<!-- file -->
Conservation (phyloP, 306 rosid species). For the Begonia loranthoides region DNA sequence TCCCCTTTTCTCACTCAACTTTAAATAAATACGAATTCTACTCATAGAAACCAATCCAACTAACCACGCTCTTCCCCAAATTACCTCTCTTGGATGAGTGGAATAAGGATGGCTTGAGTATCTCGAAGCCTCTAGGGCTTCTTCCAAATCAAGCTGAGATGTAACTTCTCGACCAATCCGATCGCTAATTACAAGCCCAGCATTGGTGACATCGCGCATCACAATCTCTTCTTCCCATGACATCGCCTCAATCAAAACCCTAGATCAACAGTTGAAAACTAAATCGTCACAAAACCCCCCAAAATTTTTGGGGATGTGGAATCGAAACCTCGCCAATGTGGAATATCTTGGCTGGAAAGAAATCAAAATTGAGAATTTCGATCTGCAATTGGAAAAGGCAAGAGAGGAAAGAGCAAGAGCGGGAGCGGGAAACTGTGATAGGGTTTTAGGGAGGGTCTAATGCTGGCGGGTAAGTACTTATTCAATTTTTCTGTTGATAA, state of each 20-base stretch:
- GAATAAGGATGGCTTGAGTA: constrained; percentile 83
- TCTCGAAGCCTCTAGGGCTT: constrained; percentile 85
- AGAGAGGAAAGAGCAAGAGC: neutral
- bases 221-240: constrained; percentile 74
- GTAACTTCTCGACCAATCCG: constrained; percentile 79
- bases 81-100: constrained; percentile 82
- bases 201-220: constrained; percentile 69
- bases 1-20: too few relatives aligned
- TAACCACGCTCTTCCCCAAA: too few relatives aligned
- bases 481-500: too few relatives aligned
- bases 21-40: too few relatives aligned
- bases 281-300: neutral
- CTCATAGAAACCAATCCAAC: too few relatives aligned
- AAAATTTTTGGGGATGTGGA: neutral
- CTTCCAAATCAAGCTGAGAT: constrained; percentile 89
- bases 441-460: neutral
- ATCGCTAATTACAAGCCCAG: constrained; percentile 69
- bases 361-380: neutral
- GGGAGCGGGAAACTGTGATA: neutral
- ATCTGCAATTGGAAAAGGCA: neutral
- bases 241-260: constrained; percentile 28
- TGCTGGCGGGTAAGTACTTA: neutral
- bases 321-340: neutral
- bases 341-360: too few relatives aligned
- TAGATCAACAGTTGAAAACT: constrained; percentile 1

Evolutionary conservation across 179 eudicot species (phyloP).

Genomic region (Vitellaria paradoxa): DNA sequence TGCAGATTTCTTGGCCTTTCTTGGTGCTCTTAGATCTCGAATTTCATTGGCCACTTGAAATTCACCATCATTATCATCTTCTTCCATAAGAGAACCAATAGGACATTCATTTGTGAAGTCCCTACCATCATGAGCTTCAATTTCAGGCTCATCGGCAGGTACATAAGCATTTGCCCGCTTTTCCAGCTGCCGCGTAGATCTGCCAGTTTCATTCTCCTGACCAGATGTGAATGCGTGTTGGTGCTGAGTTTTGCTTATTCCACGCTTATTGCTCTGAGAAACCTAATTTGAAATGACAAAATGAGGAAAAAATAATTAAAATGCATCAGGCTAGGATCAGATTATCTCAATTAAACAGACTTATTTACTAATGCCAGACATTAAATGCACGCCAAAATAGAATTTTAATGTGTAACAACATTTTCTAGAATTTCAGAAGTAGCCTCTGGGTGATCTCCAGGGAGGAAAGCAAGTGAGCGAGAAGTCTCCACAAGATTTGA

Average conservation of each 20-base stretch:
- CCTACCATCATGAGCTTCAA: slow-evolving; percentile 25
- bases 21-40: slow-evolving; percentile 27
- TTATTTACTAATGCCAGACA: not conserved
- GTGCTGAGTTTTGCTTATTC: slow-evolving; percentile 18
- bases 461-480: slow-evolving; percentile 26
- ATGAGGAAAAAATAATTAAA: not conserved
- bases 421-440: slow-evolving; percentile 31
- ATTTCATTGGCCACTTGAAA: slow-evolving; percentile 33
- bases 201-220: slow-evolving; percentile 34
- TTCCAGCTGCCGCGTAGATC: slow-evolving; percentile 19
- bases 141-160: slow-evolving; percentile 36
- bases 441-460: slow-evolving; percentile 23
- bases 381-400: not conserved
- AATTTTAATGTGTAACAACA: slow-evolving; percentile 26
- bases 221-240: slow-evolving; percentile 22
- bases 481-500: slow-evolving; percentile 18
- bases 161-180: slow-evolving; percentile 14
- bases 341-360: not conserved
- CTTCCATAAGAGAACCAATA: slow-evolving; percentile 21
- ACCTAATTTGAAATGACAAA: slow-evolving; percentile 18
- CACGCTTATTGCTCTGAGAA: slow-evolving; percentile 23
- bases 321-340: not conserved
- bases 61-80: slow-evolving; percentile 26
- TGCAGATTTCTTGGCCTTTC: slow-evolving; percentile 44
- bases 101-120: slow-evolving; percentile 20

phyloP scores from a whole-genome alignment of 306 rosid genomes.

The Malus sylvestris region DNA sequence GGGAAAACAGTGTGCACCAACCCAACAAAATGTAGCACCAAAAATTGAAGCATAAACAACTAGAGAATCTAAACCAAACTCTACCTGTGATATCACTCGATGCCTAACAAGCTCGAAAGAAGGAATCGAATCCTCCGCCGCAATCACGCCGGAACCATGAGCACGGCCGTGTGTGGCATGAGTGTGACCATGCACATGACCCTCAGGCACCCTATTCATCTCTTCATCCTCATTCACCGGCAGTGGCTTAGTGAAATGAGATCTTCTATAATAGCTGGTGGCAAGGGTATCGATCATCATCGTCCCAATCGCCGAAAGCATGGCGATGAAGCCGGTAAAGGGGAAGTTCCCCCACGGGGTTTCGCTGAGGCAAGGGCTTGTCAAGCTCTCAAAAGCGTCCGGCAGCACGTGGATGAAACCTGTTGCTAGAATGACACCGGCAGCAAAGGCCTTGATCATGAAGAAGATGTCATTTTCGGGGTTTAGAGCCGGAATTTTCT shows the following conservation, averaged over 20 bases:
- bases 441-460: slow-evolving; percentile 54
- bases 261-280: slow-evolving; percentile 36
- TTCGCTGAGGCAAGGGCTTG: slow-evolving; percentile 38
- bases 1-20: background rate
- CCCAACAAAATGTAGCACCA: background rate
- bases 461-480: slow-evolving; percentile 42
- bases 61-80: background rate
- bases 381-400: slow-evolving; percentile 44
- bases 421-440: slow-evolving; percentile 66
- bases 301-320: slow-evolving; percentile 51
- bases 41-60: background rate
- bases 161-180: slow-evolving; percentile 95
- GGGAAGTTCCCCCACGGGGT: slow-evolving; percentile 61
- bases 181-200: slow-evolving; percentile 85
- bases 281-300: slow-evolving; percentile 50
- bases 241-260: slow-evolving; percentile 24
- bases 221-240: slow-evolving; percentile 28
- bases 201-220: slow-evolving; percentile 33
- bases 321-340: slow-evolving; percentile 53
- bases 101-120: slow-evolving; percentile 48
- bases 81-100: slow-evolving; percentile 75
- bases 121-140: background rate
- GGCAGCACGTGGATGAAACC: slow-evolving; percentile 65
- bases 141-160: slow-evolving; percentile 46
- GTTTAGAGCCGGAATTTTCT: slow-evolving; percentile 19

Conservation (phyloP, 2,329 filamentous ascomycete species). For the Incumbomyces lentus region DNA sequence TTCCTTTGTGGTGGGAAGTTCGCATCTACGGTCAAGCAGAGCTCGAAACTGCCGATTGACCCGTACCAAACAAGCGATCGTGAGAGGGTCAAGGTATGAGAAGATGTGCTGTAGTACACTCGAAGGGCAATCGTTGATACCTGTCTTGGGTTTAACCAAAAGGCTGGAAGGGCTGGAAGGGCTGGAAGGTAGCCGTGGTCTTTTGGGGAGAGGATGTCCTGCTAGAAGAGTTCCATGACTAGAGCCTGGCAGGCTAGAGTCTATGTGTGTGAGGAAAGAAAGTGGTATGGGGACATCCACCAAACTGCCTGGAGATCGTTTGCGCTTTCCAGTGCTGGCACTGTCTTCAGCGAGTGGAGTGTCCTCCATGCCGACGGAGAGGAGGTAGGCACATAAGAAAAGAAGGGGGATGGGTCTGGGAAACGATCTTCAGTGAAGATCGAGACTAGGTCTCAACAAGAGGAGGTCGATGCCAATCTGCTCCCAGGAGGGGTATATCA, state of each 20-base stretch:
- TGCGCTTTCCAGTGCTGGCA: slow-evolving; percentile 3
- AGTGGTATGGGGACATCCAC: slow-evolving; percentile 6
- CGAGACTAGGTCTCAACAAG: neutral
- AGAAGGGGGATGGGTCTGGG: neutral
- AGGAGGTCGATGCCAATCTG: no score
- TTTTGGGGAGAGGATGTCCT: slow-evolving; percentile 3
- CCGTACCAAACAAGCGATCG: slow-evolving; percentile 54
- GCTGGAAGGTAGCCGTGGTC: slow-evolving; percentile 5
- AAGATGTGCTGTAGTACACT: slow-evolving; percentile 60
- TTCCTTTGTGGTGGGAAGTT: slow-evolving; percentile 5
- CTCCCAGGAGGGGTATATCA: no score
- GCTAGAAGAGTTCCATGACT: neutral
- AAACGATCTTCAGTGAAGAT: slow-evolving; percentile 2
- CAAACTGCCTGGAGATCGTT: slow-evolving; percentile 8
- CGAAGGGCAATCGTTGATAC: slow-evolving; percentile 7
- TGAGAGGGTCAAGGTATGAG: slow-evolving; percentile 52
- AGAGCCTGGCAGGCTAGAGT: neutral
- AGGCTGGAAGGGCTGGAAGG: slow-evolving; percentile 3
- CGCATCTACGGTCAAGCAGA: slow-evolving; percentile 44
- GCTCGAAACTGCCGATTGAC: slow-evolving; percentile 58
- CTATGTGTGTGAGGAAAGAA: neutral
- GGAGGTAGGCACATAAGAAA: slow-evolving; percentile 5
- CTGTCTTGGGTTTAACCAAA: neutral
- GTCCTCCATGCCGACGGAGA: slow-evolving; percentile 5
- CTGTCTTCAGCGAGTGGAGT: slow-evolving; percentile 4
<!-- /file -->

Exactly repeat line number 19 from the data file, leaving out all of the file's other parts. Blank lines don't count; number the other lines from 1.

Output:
- bases 361-380: neutral